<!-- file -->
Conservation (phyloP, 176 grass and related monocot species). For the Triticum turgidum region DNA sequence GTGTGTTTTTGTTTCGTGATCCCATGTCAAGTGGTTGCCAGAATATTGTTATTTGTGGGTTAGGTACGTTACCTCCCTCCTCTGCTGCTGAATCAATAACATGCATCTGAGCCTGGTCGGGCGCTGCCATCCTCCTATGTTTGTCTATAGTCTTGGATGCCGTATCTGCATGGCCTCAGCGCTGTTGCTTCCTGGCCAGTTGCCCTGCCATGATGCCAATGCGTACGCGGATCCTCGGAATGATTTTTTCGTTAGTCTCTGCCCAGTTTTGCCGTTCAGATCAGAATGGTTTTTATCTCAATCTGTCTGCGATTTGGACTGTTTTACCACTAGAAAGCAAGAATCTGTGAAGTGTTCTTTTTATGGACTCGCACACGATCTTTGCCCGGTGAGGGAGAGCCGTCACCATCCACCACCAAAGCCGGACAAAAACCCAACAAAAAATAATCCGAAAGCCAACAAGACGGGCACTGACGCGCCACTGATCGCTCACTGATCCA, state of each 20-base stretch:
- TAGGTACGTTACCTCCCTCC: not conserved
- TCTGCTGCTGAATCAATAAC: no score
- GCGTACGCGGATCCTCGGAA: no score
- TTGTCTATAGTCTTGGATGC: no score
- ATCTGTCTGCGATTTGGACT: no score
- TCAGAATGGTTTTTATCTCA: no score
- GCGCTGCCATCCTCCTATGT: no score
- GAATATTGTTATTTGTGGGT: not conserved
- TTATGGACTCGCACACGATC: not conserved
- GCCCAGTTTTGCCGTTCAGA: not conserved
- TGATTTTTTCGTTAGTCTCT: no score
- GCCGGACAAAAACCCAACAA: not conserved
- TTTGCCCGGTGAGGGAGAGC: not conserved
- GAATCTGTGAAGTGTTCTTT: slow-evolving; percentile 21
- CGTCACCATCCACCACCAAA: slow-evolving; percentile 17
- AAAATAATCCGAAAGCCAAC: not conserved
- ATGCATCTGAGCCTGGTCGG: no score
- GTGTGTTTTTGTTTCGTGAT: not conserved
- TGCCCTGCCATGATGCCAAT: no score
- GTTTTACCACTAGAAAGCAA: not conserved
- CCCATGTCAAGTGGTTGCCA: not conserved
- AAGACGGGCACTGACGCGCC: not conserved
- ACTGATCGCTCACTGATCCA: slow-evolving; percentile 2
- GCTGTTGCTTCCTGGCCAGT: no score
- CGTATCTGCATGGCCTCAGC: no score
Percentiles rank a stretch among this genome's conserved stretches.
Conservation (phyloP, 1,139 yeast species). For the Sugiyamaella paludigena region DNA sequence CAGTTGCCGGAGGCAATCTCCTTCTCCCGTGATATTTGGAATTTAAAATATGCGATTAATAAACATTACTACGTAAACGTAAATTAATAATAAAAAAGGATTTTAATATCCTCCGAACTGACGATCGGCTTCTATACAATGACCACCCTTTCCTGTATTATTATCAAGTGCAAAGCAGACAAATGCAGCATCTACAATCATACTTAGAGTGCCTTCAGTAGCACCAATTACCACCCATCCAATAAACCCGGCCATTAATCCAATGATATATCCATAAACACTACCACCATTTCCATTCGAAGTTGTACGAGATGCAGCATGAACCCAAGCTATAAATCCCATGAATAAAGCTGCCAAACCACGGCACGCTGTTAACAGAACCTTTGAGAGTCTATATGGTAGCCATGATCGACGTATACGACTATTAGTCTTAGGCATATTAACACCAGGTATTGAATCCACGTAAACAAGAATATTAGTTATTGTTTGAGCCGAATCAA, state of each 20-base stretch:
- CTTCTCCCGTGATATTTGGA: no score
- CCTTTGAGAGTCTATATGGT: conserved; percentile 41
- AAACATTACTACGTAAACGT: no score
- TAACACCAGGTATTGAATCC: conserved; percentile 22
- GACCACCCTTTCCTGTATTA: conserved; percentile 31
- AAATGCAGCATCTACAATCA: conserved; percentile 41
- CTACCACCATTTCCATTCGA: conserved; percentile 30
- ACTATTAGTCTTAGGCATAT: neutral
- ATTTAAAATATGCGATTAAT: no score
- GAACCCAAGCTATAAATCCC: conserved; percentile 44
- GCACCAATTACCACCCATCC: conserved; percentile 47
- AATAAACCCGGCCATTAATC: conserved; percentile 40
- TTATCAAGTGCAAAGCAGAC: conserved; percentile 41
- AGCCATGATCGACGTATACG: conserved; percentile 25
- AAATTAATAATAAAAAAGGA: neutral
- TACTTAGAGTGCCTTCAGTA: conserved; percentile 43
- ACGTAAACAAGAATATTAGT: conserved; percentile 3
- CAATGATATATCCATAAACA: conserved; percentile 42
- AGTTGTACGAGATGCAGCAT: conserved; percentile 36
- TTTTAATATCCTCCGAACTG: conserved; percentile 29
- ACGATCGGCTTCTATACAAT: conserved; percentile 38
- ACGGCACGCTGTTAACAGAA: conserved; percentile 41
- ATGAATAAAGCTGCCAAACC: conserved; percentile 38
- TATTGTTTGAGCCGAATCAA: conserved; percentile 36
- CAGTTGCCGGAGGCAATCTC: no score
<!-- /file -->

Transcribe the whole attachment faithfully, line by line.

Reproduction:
Conservation (phyloP, 176 grass and related monocot species). For the Triticum turgidum region DNA sequence GTGTGTTTTTGTTTCGTGATCCCATGTCAAGTGGTTGCCAGAATATTGTTATTTGTGGGTTAGGTACGTTACCTCCCTCCTCTGCTGCTGAATCAATAACATGCATCTGAGCCTGGTCGGGCGCTGCCATCCTCCTATGTTTGTCTATAGTCTTGGATGCCGTATCTGCATGGCCTCAGCGCTGTTGCTTCCTGGCCAGTTGCCCTGCCATGATGCCAATGCGTACGCGGATCCTCGGAATGATTTTTTCGTTAGTCTCTGCCCAGTTTTGCCGTTCAGATCAGAATGGTTTTTATCTCAATCTGTCTGCGATTTGGACTGTTTTACCACTAGAAAGCAAGAATCTGTGAAGTGTTCTTTTTATGGACTCGCACACGATCTTTGCCCGGTGAGGGAGAGCCGTCACCATCCACCACCAAAGCCGGACAAAAACCCAACAAAAAATAATCCGAAAGCCAACAAGACGGGCACTGACGCGCCACTGATCGCTCACTGATCCA, state of each 20-base stretch:
- TAGGTACGTTACCTCCCTCC: not conserved
- TCTGCTGCTGAATCAATAAC: no score
- GCGTACGCGGATCCTCGGAA: no score
- TTGTCTATAGTCTTGGATGC: no score
- ATCTGTCTGCGATTTGGACT: no score
- TCAGAATGGTTTTTATCTCA: no score
- GCGCTGCCATCCTCCTATGT: no score
- GAATATTGTTATTTGTGGGT: not conserved
- TTATGGACTCGCACACGATC: not conserved
- GCCCAGTTTTGCCGTTCAGA: not conserved
- TGATTTTTTCGTTAGTCTCT: no score
- GCCGGACAAAAACCCAACAA: not conserved
- TTTGCCCGGTGAGGGAGAGC: not conserved
- GAATCTGTGAAGTGTTCTTT: slow-evolving; percentile 21
- CGTCACCATCCACCACCAAA: slow-evolving; percentile 17
- AAAATAATCCGAAAGCCAAC: not conserved
- ATGCATCTGAGCCTGGTCGG: no score
- GTGTGTTTTTGTTTCGTGAT: not conserved
- TGCCCTGCCATGATGCCAAT: no score
- GTTTTACCACTAGAAAGCAA: not conserved
- CCCATGTCAAGTGGTTGCCA: not conserved
- AAGACGGGCACTGACGCGCC: not conserved
- ACTGATCGCTCACTGATCCA: slow-evolving; percentile 2
- GCTGTTGCTTCCTGGCCAGT: no score
- CGTATCTGCATGGCCTCAGC: no score
Percentiles rank a stretch among this genome's conserved stretches.
Conservation (phyloP, 1,139 yeast species). For the Sugiyamaella paludigena region DNA sequence CAGTTGCCGGAGGCAATCTCCTTCTCCCGTGATATTTGGAATTTAAAATATGCGATTAATAAACATTACTACGTAAACGTAAATTAATAATAAAAAAGGATTTTAATATCCTCCGAACTGACGATCGGCTTCTATACAATGACCACCCTTTCCTGTATTATTATCAAGTGCAAAGCAGACAAATGCAGCATCTACAATCATACTTAGAGTGCCTTCAGTAGCACCAATTACCACCCATCCAATAAACCCGGCCATTAATCCAATGATATATCCATAAACACTACCACCATTTCCATTCGAAGTTGTACGAGATGCAGCATGAACCCAAGCTATAAATCCCATGAATAAAGCTGCCAAACCACGGCACGCTGTTAACAGAACCTTTGAGAGTCTATATGGTAGCCATGATCGACGTATACGACTATTAGTCTTAGGCATATTAACACCAGGTATTGAATCCACGTAAACAAGAATATTAGTTATTGTTTGAGCCGAATCAA, state of each 20-base stretch:
- CTTCTCCCGTGATATTTGGA: no score
- CCTTTGAGAGTCTATATGGT: conserved; percentile 41
- AAACATTACTACGTAAACGT: no score
- TAACACCAGGTATTGAATCC: conserved; percentile 22
- GACCACCCTTTCCTGTATTA: conserved; percentile 31
- AAATGCAGCATCTACAATCA: conserved; percentile 41
- CTACCACCATTTCCATTCGA: conserved; percentile 30
- ACTATTAGTCTTAGGCATAT: neutral
- ATTTAAAATATGCGATTAAT: no score
- GAACCCAAGCTATAAATCCC: conserved; percentile 44
- GCACCAATTACCACCCATCC: conserved; percentile 47
- AATAAACCCGGCCATTAATC: conserved; percentile 40
- TTATCAAGTGCAAAGCAGAC: conserved; percentile 41
- AGCCATGATCGACGTATACG: conserved; percentile 25
- AAATTAATAATAAAAAAGGA: neutral
- TACTTAGAGTGCCTTCAGTA: conserved; percentile 43
- ACGTAAACAAGAATATTAGT: conserved; percentile 3
- CAATGATATATCCATAAACA: conserved; percentile 42
- AGTTGTACGAGATGCAGCAT: conserved; percentile 36
- TTTTAATATCCTCCGAACTG: conserved; percentile 29
- ACGATCGGCTTCTATACAAT: conserved; percentile 38
- ACGGCACGCTGTTAACAGAA: conserved; percentile 41
- ATGAATAAAGCTGCCAAACC: conserved; percentile 38
- TATTGTTTGAGCCGAATCAA: conserved; percentile 36
- CAGTTGCCGGAGGCAATCTC: no score